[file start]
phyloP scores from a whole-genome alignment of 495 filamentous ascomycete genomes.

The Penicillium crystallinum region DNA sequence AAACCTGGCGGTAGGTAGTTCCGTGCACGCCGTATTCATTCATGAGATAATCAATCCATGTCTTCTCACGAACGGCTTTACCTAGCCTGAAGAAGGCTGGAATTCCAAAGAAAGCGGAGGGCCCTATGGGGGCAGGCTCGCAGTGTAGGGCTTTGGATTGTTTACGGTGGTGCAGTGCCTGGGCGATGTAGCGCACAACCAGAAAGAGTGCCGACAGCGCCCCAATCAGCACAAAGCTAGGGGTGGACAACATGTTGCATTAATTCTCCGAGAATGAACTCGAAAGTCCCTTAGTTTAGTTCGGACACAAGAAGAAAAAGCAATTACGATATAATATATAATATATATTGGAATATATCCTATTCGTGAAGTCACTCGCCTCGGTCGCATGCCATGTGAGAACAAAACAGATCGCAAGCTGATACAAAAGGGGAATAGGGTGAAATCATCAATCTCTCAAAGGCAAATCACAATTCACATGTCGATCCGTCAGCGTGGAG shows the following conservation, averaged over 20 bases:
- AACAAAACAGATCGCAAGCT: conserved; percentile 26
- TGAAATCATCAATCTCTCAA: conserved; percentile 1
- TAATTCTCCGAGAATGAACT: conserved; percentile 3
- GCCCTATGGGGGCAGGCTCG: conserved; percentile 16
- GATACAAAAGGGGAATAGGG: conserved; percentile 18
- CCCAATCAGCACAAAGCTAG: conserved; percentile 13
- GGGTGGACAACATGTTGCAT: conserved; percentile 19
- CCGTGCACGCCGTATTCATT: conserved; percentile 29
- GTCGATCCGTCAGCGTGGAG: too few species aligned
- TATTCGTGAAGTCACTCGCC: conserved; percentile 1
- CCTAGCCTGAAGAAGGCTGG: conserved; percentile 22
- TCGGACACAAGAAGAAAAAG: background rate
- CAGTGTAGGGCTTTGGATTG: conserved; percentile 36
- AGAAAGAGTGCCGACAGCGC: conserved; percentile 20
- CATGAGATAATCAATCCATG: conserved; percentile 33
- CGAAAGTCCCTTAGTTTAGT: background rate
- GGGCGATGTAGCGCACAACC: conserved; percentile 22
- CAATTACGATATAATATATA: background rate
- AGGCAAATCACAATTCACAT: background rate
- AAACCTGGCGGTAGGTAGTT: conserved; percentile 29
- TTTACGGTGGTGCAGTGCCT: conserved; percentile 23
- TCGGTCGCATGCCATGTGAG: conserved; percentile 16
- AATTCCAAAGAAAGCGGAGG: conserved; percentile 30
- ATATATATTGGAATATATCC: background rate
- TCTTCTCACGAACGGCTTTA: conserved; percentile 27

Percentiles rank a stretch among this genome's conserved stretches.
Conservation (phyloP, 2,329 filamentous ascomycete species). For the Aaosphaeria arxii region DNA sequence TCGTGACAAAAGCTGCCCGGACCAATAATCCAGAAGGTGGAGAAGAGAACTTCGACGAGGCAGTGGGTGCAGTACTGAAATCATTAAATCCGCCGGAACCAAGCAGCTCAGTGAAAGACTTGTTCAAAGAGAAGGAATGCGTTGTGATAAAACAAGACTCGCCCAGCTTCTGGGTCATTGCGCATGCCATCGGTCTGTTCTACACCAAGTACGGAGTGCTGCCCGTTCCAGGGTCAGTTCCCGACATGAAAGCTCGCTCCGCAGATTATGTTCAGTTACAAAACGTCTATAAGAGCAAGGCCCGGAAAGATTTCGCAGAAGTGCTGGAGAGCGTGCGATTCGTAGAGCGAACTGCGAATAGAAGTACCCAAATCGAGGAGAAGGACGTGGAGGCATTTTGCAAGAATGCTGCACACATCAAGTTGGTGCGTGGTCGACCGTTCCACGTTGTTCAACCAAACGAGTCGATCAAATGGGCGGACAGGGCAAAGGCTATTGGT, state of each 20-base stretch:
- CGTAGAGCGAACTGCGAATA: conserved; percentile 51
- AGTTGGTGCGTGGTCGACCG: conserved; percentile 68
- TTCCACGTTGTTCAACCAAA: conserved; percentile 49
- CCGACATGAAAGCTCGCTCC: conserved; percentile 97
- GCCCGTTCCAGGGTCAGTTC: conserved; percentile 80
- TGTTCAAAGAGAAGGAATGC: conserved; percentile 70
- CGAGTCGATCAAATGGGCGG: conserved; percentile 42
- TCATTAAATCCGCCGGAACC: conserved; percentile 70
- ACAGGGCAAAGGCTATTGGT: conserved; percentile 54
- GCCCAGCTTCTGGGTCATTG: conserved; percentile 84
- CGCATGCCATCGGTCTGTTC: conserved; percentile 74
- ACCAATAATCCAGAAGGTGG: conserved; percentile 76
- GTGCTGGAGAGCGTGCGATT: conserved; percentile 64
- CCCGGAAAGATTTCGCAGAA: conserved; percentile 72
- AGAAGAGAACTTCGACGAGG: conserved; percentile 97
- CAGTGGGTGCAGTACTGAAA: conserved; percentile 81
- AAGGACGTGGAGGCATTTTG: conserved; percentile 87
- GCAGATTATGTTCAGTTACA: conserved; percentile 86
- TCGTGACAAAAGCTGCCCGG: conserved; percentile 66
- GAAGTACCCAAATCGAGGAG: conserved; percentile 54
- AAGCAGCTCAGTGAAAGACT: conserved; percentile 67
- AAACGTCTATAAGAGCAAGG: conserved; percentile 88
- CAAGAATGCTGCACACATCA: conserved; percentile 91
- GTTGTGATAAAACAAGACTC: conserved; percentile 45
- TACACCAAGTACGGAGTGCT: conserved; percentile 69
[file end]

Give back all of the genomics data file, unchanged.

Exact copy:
phyloP scores from a whole-genome alignment of 495 filamentous ascomycete genomes.

The Penicillium crystallinum region DNA sequence AAACCTGGCGGTAGGTAGTTCCGTGCACGCCGTATTCATTCATGAGATAATCAATCCATGTCTTCTCACGAACGGCTTTACCTAGCCTGAAGAAGGCTGGAATTCCAAAGAAAGCGGAGGGCCCTATGGGGGCAGGCTCGCAGTGTAGGGCTTTGGATTGTTTACGGTGGTGCAGTGCCTGGGCGATGTAGCGCACAACCAGAAAGAGTGCCGACAGCGCCCCAATCAGCACAAAGCTAGGGGTGGACAACATGTTGCATTAATTCTCCGAGAATGAACTCGAAAGTCCCTTAGTTTAGTTCGGACACAAGAAGAAAAAGCAATTACGATATAATATATAATATATATTGGAATATATCCTATTCGTGAAGTCACTCGCCTCGGTCGCATGCCATGTGAGAACAAAACAGATCGCAAGCTGATACAAAAGGGGAATAGGGTGAAATCATCAATCTCTCAAAGGCAAATCACAATTCACATGTCGATCCGTCAGCGTGGAG shows the following conservation, averaged over 20 bases:
- AACAAAACAGATCGCAAGCT: conserved; percentile 26
- TGAAATCATCAATCTCTCAA: conserved; percentile 1
- TAATTCTCCGAGAATGAACT: conserved; percentile 3
- GCCCTATGGGGGCAGGCTCG: conserved; percentile 16
- GATACAAAAGGGGAATAGGG: conserved; percentile 18
- CCCAATCAGCACAAAGCTAG: conserved; percentile 13
- GGGTGGACAACATGTTGCAT: conserved; percentile 19
- CCGTGCACGCCGTATTCATT: conserved; percentile 29
- GTCGATCCGTCAGCGTGGAG: too few species aligned
- TATTCGTGAAGTCACTCGCC: conserved; percentile 1
- CCTAGCCTGAAGAAGGCTGG: conserved; percentile 22
- TCGGACACAAGAAGAAAAAG: background rate
- CAGTGTAGGGCTTTGGATTG: conserved; percentile 36
- AGAAAGAGTGCCGACAGCGC: conserved; percentile 20
- CATGAGATAATCAATCCATG: conserved; percentile 33
- CGAAAGTCCCTTAGTTTAGT: background rate
- GGGCGATGTAGCGCACAACC: conserved; percentile 22
- CAATTACGATATAATATATA: background rate
- AGGCAAATCACAATTCACAT: background rate
- AAACCTGGCGGTAGGTAGTT: conserved; percentile 29
- TTTACGGTGGTGCAGTGCCT: conserved; percentile 23
- TCGGTCGCATGCCATGTGAG: conserved; percentile 16
- AATTCCAAAGAAAGCGGAGG: conserved; percentile 30
- ATATATATTGGAATATATCC: background rate
- TCTTCTCACGAACGGCTTTA: conserved; percentile 27

Percentiles rank a stretch among this genome's conserved stretches.
Conservation (phyloP, 2,329 filamentous ascomycete species). For the Aaosphaeria arxii region DNA sequence TCGTGACAAAAGCTGCCCGGACCAATAATCCAGAAGGTGGAGAAGAGAACTTCGACGAGGCAGTGGGTGCAGTACTGAAATCATTAAATCCGCCGGAACCAAGCAGCTCAGTGAAAGACTTGTTCAAAGAGAAGGAATGCGTTGTGATAAAACAAGACTCGCCCAGCTTCTGGGTCATTGCGCATGCCATCGGTCTGTTCTACACCAAGTACGGAGTGCTGCCCGTTCCAGGGTCAGTTCCCGACATGAAAGCTCGCTCCGCAGATTATGTTCAGTTACAAAACGTCTATAAGAGCAAGGCCCGGAAAGATTTCGCAGAAGTGCTGGAGAGCGTGCGATTCGTAGAGCGAACTGCGAATAGAAGTACCCAAATCGAGGAGAAGGACGTGGAGGCATTTTGCAAGAATGCTGCACACATCAAGTTGGTGCGTGGTCGACCGTTCCACGTTGTTCAACCAAACGAGTCGATCAAATGGGCGGACAGGGCAAAGGCTATTGGT, state of each 20-base stretch:
- CGTAGAGCGAACTGCGAATA: conserved; percentile 51
- AGTTGGTGCGTGGTCGACCG: conserved; percentile 68
- TTCCACGTTGTTCAACCAAA: conserved; percentile 49
- CCGACATGAAAGCTCGCTCC: conserved; percentile 97
- GCCCGTTCCAGGGTCAGTTC: conserved; percentile 80
- TGTTCAAAGAGAAGGAATGC: conserved; percentile 70
- CGAGTCGATCAAATGGGCGG: conserved; percentile 42
- TCATTAAATCCGCCGGAACC: conserved; percentile 70
- ACAGGGCAAAGGCTATTGGT: conserved; percentile 54
- GCCCAGCTTCTGGGTCATTG: conserved; percentile 84
- CGCATGCCATCGGTCTGTTC: conserved; percentile 74
- ACCAATAATCCAGAAGGTGG: conserved; percentile 76
- GTGCTGGAGAGCGTGCGATT: conserved; percentile 64
- CCCGGAAAGATTTCGCAGAA: conserved; percentile 72
- AGAAGAGAACTTCGACGAGG: conserved; percentile 97
- CAGTGGGTGCAGTACTGAAA: conserved; percentile 81
- AAGGACGTGGAGGCATTTTG: conserved; percentile 87
- GCAGATTATGTTCAGTTACA: conserved; percentile 86
- TCGTGACAAAAGCTGCCCGG: conserved; percentile 66
- GAAGTACCCAAATCGAGGAG: conserved; percentile 54
- AAGCAGCTCAGTGAAAGACT: conserved; percentile 67
- AAACGTCTATAAGAGCAAGG: conserved; percentile 88
- CAAGAATGCTGCACACATCA: conserved; percentile 91
- GTTGTGATAAAACAAGACTC: conserved; percentile 45
- TACACCAAGTACGGAGTGCT: conserved; percentile 69